A wooden boat called Opus

The author and her husband, as newlyweds, aboard Opus. Photo courtesy Jean Kerr

June 2023

By Jean Kerr

Rockland, Maine. January 21,1984. At least a foot of snow lay on the ground that weekend, and my future husband and I were holed up at a cozy inn. The occasion? We were falling in love. Not with each other – that had long since happened – but with a classic wooden boat. We were contemplating buying it. Were we ready for that giant leap? After all, this was a real commitment.

My betrothed had sold his Town Class daysailer after a lot of fun (and a few slightly scary) outings. Soon after, in Rockland, we’d set eyes on a 28-foot Ralph-Winslow designed sloop that was wrapped in canvas in the yard of The Apprentice Shop. I thought she looked cold and a bit lonely. She had been donated as a tax deduction/contribution to the boatbuilding school. But, for us, it was pretty much love at first sight.

Standing knee-deep in snow, I held the canvas cover aside to glimpse a near-perfect cedar hull. She was gorgeous, even though she had not been shown the TLC she deserved in quite a while. Classic, jaunty, rugged, sound and stable, Occasion was the cruising boat of our dreams.

Though she was only 28 feet on deck, the lack of full bulkheads below made her feel much more spacious than anything we’d looked at of a comparable size. She could still sleep four (good friends or family preferred), and had a head and a galley.

I should mention here, as we considered this purchase, that my husband had been employed by Gordon Swift, a renowned New England boatbuilder. So he was undaunted by the structural repairs and refits that Occasion would undoubtedly require.

“I’ll do the interior paint!” I announced enthusiastically, thinking of apartments I’d lived in. How hard could it be? A brush, a roller, masking tape, some good quality latex and good to go, right? Not right. Not at all. It turns out a wooden boat, unlike a house, requires a lot of sanding.

We did it – we bought the boat. After she came home, I found myself in the forward anchor locker with an orbital sander in a pose somewhere between being crouched and in a fetal position, wearing oh-so-stylish safety glasses, beneath a light clipped to a deck beam.

The overhead was even more fun. And the interior brightwork? Seven coats! I was okay until it needed to be done again 10 years later.

The paint cocktail was a mystery unto itself: paint stirred endlessly for perfect consistency, a dash of Japan drier, Penetrol until it was just right. Later in my apprenticeship, I was allowed to mix my own paint.

The exterior got at least another one or two coats along with two to three coats on the hull, which we took down to bare wood about every five years. Her sheen was like a shaving mirror.

We had never loved the name Occasion, her name when we bought her. Gradually, the name Opus came to mind: A work of music, an epic poem, a cartoon penguin . . . and, um, work in its literal translation. A lot of work.

It always cracked me up when we’d be settling into an anchorage, and someone in a passing tender would ask, “Is that a fiberglass hull? It can’t be a wooden hull. It’s so gorgeous!” The captain would say, “No, just an old wooden boat.” There was something a bit confusing to me about the goal we were trying to achieve.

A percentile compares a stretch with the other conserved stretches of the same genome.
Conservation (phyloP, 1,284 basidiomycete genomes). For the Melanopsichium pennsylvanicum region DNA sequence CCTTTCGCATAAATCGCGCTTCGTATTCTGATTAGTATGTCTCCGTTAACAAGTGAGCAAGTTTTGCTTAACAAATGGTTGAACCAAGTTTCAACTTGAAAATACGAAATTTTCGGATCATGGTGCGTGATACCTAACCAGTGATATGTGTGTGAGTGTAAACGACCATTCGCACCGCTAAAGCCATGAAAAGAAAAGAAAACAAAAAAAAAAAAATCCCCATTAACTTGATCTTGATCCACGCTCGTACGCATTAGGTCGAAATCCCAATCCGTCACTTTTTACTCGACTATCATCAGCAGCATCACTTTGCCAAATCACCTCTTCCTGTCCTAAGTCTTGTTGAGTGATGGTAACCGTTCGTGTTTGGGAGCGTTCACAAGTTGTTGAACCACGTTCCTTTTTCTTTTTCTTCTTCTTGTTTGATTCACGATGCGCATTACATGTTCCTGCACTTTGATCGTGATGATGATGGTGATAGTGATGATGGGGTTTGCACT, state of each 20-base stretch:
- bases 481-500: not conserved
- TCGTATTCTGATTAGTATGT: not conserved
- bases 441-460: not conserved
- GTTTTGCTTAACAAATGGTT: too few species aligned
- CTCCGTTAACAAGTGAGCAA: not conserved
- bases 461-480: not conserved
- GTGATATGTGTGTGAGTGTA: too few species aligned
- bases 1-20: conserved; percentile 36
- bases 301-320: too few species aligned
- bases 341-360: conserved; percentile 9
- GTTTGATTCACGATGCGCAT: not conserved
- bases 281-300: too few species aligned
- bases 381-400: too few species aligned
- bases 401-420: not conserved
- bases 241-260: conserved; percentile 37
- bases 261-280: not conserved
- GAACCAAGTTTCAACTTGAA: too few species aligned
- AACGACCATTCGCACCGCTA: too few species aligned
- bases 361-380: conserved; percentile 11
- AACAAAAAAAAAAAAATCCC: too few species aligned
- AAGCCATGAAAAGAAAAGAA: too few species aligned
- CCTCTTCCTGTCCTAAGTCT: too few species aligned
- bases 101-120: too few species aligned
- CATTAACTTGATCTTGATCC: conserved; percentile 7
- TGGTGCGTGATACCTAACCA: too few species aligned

At that point, I began to think I’d appreciate my husband having a contortionist girlfriend who could fit in the rope locker, and was an expert on wooden-boat finish. I would have made dinner for both of them every night. She was a beautiful thing, our Opus, and still is, but the helpful, limber girlfriend never appeared.

Over the next 25 years we cruised the Maine coast, tucking into coves and harbors both new and familiar on every voyage. Almost all came with a bit of a story. Our annotated copy of the 50th edition of “A Cruising Guide to the New England Coast” records meeting amazing people, kind and Zen-like diesel mechanics, and lobstermen who saved us when our anchor fouled on a sunken tree trunk. Also: The beautiful fall night we climbed the spreaders to watch the northern lights; occasionally running across AWOL dogs (often ours); hitting hull speed on the perfect reach across Penobscot Bay; and being hard aground on a drainer of a tide on the wrong side of the channel at Jewell Island (while laid over, her bottom got a good scrubbing like we had that planned). Amidst all of this my captain was, if not always cheerful, always working on a way to solve any problem at hand.

We’ll never forget the exquisite beauty of a perfectly clear morning on Penobscot Bay, the smell of coffee wafting up from the galley. The first sip of a rum and tonic when the anchor was set. The warmth of the tiny coal stove below on a raw or rainy day. Watching the porpoises, seals and whales that occasionally joined us for a few minutes. The yearly clambake for two on the rocks of Hell’s Half Acre near Merchant’s Row in Penobscot Bay.

But here’s the thing: While Opus will always be loved, with the captain pushing 70 and me not far behind, we just can’t care for her in the way she deserves. She needs refastening and a new diesel and, of course, ongoing TLC. She is otherwise sound and still gorgeous.

Our beautiful lady is also pushing 70. Our dream is to find a couple like we were 45 years ago – keen to discover the charm of wooden boats and the sheer joy of exploring afloat. A couple that understands that a wooden boat is a commitment that requires either money or time . . . or preferably both.

The fantasy? Opus swings on a mooring with folks aboard who love her as much as we do, and they’re happily recounting the adventures they’ve had and planning the ones yet to come.

Just like we did.

Points East columnist Jean Kerr is the author of four cookbooks, including, “Mystic Seafood” and “Maine Windjammer Cooking.” She is the former editor of “Northeast Flavor” magazine and a regular contributor to “Cruising World.”